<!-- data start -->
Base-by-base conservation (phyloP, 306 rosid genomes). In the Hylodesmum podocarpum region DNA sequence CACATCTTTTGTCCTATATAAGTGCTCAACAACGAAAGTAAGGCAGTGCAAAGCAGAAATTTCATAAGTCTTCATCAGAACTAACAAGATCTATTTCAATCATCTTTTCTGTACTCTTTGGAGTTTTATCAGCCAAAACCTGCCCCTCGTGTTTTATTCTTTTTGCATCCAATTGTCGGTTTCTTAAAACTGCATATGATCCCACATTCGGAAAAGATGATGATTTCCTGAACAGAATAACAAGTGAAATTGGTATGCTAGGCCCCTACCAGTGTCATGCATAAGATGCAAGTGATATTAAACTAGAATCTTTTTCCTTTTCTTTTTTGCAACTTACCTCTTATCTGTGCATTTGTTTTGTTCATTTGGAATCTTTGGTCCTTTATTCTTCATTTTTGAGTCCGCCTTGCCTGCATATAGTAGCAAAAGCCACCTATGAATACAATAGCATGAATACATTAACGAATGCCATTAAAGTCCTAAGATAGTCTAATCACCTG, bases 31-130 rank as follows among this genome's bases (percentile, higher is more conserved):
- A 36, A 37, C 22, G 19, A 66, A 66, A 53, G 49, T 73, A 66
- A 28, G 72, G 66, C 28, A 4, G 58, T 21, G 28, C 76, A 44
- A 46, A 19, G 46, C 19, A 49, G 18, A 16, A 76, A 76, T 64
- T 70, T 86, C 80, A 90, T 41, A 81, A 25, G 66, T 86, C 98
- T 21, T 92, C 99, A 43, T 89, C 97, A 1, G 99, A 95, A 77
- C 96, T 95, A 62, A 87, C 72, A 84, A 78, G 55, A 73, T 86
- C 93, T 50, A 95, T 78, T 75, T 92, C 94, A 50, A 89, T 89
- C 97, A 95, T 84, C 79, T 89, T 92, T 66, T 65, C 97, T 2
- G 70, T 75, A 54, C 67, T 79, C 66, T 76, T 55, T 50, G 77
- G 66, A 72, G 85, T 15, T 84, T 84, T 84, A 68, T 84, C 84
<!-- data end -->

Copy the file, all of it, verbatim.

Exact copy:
Base-by-base conservation (phyloP, 306 rosid genomes). In the Hylodesmum podocarpum region DNA sequence CACATCTTTTGTCCTATATAAGTGCTCAACAACGAAAGTAAGGCAGTGCAAAGCAGAAATTTCATAAGTCTTCATCAGAACTAACAAGATCTATTTCAATCATCTTTTCTGTACTCTTTGGAGTTTTATCAGCCAAAACCTGCCCCTCGTGTTTTATTCTTTTTGCATCCAATTGTCGGTTTCTTAAAACTGCATATGATCCCACATTCGGAAAAGATGATGATTTCCTGAACAGAATAACAAGTGAAATTGGTATGCTAGGCCCCTACCAGTGTCATGCATAAGATGCAAGTGATATTAAACTAGAATCTTTTTCCTTTTCTTTTTTGCAACTTACCTCTTATCTGTGCATTTGTTTTGTTCATTTGGAATCTTTGGTCCTTTATTCTTCATTTTTGAGTCCGCCTTGCCTGCATATAGTAGCAAAAGCCACCTATGAATACAATAGCATGAATACATTAACGAATGCCATTAAAGTCCTAAGATAGTCTAATCACCTG, bases 31-130 rank as follows among this genome's bases (percentile, higher is more conserved):
- A 36, A 37, C 22, G 19, A 66, A 66, A 53, G 49, T 73, A 66
- A 28, G 72, G 66, C 28, A 4, G 58, T 21, G 28, C 76, A 44
- A 46, A 19, G 46, C 19, A 49, G 18, A 16, A 76, A 76, T 64
- T 70, T 86, C 80, A 90, T 41, A 81, A 25, G 66, T 86, C 98
- T 21, T 92, C 99, A 43, T 89, C 97, A 1, G 99, A 95, A 77
- C 96, T 95, A 62, A 87, C 72, A 84, A 78, G 55, A 73, T 86
- C 93, T 50, A 95, T 78, T 75, T 92, C 94, A 50, A 89, T 89
- C 97, A 95, T 84, C 79, T 89, T 92, T 66, T 65, C 97, T 2
- G 70, T 75, A 54, C 67, T 79, C 66, T 76, T 55, T 50, G 77
- G 66, A 72, G 85, T 15, T 84, T 84, T 84, A 68, T 84, C 84